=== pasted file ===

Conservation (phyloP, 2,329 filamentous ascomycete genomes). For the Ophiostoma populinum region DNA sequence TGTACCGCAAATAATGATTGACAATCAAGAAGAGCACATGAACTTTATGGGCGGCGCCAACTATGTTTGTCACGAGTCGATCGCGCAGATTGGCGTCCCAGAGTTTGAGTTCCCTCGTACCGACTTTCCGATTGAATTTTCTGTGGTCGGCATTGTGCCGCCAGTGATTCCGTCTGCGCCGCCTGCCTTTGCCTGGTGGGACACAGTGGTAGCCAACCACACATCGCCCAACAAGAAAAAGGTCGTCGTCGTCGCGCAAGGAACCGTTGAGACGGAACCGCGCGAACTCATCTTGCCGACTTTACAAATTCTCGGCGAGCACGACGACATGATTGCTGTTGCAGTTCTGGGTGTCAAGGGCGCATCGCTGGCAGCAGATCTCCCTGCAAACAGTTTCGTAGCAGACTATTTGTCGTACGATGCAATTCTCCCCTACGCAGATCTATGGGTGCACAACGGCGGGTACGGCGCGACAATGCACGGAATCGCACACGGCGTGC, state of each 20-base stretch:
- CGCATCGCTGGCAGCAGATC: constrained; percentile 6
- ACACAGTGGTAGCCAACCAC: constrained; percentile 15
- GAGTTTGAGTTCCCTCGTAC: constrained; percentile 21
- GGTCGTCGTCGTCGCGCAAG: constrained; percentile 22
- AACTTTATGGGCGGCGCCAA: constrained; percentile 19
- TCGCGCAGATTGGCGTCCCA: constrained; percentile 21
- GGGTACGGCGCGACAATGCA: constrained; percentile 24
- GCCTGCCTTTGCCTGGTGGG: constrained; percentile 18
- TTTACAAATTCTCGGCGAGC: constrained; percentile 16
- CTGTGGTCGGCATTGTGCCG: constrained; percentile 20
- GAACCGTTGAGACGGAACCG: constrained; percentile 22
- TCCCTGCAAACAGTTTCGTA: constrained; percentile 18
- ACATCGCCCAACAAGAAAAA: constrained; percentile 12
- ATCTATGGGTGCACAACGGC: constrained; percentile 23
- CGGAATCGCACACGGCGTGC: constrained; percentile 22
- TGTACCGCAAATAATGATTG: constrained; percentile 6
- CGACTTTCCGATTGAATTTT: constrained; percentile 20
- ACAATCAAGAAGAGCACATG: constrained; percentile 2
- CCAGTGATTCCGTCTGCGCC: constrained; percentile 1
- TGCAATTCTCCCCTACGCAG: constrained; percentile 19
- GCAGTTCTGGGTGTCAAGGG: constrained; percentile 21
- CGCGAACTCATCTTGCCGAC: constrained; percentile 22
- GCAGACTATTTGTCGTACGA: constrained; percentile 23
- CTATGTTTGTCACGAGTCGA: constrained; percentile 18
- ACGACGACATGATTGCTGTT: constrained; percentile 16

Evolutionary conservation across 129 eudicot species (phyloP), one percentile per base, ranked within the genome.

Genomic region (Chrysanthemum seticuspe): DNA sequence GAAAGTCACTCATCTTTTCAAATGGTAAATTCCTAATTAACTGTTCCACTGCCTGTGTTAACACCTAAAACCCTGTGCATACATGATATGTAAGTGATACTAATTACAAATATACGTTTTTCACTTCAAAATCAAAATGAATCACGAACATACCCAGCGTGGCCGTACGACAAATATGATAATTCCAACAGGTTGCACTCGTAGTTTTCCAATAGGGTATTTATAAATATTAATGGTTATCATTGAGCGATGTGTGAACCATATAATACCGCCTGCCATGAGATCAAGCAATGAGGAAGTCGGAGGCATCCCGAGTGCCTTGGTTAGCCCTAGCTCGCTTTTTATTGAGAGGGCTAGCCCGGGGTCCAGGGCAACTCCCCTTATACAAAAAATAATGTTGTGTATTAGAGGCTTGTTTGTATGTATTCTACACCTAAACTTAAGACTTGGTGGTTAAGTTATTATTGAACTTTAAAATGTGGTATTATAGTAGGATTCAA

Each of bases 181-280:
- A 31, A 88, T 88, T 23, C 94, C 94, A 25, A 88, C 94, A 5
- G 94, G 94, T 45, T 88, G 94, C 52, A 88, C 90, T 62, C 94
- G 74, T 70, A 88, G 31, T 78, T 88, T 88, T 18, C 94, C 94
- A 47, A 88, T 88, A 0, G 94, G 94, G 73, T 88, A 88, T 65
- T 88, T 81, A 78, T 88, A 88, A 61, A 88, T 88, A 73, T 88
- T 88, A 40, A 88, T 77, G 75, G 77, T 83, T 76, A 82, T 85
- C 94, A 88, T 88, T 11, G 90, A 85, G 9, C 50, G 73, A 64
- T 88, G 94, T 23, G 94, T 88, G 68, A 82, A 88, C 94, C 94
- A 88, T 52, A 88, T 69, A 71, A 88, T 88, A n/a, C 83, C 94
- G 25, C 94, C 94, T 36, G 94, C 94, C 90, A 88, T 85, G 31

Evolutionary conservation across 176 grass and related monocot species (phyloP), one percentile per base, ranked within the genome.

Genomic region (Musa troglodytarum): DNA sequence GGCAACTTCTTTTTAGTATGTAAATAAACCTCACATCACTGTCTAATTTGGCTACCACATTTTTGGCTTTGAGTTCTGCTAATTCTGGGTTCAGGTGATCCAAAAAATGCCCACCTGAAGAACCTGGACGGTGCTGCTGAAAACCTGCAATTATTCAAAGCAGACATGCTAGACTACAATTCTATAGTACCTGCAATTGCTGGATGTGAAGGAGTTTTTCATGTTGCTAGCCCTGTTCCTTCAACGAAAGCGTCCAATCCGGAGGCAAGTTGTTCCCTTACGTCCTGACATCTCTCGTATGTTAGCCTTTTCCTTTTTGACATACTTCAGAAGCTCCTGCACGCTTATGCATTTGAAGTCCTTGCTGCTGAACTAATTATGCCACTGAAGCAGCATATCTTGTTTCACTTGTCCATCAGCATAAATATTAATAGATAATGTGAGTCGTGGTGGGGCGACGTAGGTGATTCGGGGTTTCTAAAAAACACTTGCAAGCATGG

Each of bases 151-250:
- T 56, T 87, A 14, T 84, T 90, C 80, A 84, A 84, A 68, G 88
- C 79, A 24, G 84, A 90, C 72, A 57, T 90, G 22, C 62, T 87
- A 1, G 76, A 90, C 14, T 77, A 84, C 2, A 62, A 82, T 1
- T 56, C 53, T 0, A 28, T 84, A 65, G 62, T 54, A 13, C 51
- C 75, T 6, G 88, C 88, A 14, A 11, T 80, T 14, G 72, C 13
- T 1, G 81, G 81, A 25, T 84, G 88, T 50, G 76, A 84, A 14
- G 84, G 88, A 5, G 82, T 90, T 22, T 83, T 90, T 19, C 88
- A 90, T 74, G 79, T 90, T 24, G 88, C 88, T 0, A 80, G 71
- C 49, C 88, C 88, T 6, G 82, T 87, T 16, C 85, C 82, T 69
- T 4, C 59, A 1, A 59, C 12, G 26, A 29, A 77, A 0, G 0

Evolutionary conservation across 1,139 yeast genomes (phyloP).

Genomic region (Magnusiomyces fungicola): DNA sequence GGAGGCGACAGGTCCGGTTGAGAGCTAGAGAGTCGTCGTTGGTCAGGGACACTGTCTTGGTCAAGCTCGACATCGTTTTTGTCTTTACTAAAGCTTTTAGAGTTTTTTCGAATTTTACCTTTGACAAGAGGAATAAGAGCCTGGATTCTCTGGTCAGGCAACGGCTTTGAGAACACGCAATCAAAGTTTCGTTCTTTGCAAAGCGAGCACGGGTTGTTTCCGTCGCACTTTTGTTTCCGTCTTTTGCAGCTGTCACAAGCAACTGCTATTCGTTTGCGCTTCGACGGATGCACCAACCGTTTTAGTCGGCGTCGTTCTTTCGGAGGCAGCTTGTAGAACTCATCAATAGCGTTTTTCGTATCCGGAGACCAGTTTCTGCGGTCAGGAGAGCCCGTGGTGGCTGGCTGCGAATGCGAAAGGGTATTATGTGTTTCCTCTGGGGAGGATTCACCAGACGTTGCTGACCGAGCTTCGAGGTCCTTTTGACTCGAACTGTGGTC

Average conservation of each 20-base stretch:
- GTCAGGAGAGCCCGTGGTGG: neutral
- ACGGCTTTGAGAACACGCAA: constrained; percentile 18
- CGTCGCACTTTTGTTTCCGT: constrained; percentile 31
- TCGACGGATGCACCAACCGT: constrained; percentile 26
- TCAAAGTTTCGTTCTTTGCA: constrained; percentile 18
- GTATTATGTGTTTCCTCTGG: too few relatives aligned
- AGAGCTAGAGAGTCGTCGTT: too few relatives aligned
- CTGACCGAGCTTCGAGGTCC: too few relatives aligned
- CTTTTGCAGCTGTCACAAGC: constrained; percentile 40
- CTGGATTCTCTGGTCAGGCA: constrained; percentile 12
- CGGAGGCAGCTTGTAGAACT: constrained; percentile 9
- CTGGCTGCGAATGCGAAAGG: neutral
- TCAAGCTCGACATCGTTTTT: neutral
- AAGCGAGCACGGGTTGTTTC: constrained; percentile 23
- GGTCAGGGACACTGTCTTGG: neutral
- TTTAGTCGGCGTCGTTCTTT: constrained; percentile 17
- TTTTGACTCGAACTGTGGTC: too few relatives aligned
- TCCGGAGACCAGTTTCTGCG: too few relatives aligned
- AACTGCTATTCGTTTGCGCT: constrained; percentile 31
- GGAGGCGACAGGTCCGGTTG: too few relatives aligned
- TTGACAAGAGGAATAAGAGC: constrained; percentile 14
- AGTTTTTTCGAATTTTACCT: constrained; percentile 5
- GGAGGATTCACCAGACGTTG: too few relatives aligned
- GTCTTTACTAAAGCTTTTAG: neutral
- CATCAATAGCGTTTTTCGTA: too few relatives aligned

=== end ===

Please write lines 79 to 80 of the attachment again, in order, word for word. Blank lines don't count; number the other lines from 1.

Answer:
- GTCTTTACTAAAGCTTTTAG: neutral
- CATCAATAGCGTTTTTCGTA: too few relatives aligned